I just posted a long response and Blogger errored out when I hit post. But long story short: When I was 32 weeks pregnant with my son, one of my closest friends lost her twin girls at 19-weeks due to incompetent cervix. Then five weeks later when I was 37 weeks, I lost my sister unexpectedly. I found that I didn't have the strength to grieve for both of us, nor could I be a good support person for my friend anymore, because I could barely hold myself upright. I was trying to adjust to becoming an only child and a new Mom all in two weeks time. I lost the ability to pray, because I had no idea what to pray for. I had no words. One day, my neighbor showed me Romans 8:26: "In the same way, the Spirit helps us in our weakness. We do not know what we ought to pray for, but the Spirit himself intercedes for us with groans that words cannot express." It was exactly what I needed to hear. I had no strength, no words, yet I was being prayed for anyway, as was my friend. I didn't have to try to be everything to everyone. I don't know if this gives you any comfort at all, but it was a huge blessing to me to be reminded of that. I allowed myself to grieve and feel the feelings that went along with my situation.

nabrissa said...

Be gentle, showing consideration for all. - Titus 3:1-2 NAS
i was going to post this in my notes, last week,...i'd felt the urge to share, maybe it was partly for you, i don't know... i'd pasted it on my fb notes and then before i could send it etc... i had to leave immediately, or i would've been uber late for work so i didn't and then i forgot...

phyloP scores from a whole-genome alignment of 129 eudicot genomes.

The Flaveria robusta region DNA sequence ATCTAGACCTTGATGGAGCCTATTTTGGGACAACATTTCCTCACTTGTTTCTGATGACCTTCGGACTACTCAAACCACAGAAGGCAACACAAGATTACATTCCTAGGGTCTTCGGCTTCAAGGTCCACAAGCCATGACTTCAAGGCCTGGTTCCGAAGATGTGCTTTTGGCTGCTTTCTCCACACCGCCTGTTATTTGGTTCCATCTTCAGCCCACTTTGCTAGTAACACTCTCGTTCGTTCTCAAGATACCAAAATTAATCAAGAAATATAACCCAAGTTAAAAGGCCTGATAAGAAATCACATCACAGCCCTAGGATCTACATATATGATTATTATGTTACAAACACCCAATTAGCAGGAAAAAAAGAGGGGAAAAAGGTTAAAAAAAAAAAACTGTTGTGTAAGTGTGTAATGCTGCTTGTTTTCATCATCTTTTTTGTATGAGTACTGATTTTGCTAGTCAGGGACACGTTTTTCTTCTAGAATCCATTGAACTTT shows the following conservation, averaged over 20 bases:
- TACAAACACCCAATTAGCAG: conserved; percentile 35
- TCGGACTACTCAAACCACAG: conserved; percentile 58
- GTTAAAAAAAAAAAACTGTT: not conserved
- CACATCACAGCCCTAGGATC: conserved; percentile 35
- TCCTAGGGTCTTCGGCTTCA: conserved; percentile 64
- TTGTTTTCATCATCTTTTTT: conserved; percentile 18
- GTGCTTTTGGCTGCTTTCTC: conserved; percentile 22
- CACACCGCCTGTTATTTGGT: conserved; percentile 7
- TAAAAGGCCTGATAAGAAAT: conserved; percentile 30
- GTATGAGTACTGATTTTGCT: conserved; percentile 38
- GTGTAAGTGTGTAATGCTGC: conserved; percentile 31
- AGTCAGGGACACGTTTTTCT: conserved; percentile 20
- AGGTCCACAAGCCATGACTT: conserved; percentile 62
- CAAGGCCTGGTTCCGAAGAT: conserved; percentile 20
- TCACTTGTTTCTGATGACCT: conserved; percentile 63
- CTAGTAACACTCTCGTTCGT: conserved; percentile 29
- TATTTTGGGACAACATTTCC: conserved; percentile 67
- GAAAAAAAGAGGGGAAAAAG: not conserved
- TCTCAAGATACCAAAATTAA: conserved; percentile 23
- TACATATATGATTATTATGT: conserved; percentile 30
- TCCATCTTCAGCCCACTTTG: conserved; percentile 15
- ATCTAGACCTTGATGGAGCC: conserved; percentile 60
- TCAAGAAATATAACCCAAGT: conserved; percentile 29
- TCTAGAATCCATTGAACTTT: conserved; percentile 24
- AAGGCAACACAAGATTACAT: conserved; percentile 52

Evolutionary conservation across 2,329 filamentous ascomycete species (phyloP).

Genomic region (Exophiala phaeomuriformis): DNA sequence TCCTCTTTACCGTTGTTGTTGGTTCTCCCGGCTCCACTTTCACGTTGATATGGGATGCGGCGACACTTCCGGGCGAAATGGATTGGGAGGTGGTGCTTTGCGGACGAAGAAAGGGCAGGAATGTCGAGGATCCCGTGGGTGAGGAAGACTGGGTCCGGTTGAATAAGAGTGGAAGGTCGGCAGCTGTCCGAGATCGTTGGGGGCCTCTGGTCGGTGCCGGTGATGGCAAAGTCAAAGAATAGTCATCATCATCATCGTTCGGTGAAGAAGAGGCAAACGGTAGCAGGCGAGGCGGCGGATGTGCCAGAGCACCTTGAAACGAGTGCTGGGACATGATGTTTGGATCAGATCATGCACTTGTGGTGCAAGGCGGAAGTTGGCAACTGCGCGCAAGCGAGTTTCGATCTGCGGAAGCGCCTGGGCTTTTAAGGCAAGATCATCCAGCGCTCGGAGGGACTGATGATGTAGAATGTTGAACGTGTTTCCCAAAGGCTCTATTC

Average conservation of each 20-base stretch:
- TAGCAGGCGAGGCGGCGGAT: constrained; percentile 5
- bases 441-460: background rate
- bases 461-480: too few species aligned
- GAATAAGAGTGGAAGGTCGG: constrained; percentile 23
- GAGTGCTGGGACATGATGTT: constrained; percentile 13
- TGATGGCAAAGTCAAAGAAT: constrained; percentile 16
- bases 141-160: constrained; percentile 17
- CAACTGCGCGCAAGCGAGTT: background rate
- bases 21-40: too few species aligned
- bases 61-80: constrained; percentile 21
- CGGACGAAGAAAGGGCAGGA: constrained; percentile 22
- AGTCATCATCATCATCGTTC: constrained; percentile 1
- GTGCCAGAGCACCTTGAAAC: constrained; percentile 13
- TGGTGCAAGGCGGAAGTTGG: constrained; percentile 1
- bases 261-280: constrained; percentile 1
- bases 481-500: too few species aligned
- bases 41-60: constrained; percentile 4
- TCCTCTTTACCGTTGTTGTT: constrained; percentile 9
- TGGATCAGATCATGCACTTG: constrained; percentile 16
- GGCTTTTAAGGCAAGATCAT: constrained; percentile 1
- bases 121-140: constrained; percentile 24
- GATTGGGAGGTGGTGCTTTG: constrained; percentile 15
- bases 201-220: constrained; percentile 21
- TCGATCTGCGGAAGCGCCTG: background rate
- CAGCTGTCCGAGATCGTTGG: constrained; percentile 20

"Be gentle, showing consideration for all. - Titus 3:1-2 NAS

None of us escapes adversity; Jesus told His disciples, '...In this world you will have trouble...' (John 16:33 NKJV). But Verdell Davis writes, 'Though we may endure the same disease, broken relationships, disability and failure, trying to compare sufferings is to ignore the unique dynamics of each individual life. To listen to stories in an Alcoholics Anonymous meeting where all are brought together by their common addiction is to find that each pain, each heartache, each loss, each interplay of relationships is highly charged with some twist no one else in the room has experienced in quite the same way. We must resist seeing our own sorrows as more devastating or less important than someone else's. Mine are unique to me, and if I'm going to deal with them honestly and openly, I must accept that what's going on, deserves my respect.'

Paul writes, '...be... gentle, showing... consideration for all...' (Titus 3:2 NAS). Respect the differences between yourself and others, even when you've been through a similar experience. Don't barge in with a three-point sermon and a pre-planned speech. 'The wise are known for their understanding, and pleasant words are persuasive' (Proverbs 16:21 NLT). You can't go wrong with somebody who's hurting by simply showing up, giving them a hug, letting them know you care and that you're praying for them. It may be clich├ęd, but it's still true: people don't care how much you know, until they know how much you care! You don't demonstrate the love of God by being pushy, opinionated and acting like a know-it-all. You only do so by being '...peaceable, gentle, reasonable, [and] full of mercy...' (James 3:17 NAS)."

it's another one of those bob gass email devos i get... :)